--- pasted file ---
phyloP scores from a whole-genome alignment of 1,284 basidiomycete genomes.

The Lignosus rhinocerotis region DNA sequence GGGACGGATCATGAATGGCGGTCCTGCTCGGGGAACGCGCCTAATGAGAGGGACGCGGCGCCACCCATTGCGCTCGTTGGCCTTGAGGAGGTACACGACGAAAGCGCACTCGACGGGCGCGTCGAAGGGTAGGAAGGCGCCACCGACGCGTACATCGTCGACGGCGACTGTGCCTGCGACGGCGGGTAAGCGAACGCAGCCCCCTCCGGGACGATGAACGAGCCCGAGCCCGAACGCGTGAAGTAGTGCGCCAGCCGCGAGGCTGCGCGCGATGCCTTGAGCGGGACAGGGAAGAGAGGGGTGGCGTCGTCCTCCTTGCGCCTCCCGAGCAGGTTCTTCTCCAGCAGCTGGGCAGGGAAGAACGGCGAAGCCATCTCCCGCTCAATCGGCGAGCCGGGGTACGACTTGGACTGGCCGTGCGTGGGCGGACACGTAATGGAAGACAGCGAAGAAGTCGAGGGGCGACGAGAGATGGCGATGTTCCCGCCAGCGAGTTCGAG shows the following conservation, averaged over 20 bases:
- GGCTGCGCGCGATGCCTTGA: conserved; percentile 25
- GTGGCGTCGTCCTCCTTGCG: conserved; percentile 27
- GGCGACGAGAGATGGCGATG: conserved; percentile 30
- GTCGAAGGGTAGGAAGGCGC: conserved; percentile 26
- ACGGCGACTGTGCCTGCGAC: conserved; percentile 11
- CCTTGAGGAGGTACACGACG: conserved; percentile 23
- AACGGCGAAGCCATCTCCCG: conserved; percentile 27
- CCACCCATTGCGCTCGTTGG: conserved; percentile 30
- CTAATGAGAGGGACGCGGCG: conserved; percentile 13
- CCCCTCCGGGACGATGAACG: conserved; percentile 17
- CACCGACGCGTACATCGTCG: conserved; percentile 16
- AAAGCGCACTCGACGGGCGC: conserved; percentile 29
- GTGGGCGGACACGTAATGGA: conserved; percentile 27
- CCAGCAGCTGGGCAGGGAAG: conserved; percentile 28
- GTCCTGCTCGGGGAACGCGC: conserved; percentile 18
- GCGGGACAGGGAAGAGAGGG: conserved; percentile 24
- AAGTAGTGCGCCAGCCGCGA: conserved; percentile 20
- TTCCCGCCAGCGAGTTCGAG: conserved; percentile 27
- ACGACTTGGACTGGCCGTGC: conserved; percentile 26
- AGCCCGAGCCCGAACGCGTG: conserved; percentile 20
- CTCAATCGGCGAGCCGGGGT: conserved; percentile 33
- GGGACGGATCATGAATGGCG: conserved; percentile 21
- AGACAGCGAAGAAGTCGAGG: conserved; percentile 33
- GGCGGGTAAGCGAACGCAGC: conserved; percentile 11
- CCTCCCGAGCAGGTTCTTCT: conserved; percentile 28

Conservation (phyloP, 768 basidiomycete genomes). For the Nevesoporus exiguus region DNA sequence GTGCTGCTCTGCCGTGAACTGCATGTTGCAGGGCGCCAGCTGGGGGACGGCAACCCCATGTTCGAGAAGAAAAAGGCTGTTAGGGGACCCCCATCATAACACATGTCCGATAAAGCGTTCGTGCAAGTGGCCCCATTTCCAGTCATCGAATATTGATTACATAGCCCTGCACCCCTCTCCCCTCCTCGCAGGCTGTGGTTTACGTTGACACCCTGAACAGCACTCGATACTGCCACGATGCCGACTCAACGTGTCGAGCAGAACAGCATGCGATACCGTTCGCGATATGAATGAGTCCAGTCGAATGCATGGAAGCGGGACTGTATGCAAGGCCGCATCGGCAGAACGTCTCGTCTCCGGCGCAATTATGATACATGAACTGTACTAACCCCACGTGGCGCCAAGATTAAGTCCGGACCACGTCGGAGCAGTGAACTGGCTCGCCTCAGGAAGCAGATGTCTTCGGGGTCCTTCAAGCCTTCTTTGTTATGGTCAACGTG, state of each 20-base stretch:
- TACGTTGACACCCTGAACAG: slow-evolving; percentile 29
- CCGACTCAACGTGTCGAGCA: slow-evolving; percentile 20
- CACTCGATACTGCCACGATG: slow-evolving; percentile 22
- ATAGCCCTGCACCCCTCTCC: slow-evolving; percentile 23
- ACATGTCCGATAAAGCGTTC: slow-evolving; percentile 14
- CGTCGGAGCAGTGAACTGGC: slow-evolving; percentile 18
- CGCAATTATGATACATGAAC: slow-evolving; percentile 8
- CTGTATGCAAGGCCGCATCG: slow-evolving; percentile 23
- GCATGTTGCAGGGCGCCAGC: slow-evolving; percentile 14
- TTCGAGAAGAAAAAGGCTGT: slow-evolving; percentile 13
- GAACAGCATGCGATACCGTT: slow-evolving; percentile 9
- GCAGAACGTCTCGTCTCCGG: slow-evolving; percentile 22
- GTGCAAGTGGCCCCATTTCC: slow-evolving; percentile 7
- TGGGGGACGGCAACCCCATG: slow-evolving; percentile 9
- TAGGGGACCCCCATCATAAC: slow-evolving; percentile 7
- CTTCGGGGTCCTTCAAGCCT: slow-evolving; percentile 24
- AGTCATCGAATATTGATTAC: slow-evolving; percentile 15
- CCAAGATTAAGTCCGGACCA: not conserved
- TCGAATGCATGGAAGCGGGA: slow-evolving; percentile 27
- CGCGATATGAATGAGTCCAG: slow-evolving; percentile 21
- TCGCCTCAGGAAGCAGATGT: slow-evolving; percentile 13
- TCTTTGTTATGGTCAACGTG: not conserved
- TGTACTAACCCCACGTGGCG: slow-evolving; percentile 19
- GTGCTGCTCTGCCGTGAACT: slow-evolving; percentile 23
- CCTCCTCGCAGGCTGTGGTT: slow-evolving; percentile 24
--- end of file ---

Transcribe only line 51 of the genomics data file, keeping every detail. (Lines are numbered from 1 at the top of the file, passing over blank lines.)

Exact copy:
- TGTACTAACCCCACGTGGCG: slow-evolving; percentile 19